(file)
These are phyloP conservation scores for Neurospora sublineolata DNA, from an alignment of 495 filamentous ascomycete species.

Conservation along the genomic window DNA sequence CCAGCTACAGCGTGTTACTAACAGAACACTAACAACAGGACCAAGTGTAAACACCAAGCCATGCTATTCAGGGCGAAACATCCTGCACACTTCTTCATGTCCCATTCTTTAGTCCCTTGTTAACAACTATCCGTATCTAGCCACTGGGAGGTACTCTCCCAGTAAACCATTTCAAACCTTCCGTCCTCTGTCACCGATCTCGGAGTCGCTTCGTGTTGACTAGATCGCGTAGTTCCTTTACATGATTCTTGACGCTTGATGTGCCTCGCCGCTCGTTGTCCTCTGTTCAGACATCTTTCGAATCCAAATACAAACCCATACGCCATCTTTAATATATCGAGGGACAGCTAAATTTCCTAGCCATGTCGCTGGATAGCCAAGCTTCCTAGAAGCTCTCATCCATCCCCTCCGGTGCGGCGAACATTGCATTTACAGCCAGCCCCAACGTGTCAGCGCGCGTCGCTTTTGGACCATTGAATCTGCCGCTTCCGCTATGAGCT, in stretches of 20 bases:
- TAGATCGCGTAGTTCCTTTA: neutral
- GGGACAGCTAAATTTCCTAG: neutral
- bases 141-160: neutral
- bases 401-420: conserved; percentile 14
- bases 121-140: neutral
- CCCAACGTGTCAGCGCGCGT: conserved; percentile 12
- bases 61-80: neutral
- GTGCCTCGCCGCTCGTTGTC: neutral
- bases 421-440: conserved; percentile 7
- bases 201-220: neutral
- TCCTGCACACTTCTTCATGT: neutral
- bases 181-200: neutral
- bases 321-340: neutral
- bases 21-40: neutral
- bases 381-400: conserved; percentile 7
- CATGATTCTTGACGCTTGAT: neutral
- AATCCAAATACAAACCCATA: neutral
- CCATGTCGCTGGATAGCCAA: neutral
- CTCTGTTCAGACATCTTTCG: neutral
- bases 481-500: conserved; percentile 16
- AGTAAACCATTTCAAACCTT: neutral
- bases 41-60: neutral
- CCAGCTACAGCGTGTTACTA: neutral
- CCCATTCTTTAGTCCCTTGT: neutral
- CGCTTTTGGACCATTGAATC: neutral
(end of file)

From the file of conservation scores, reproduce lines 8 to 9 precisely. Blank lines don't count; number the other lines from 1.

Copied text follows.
- CCCAACGTGTCAGCGCGCGT: conserved; percentile 12
- bases 61-80: neutral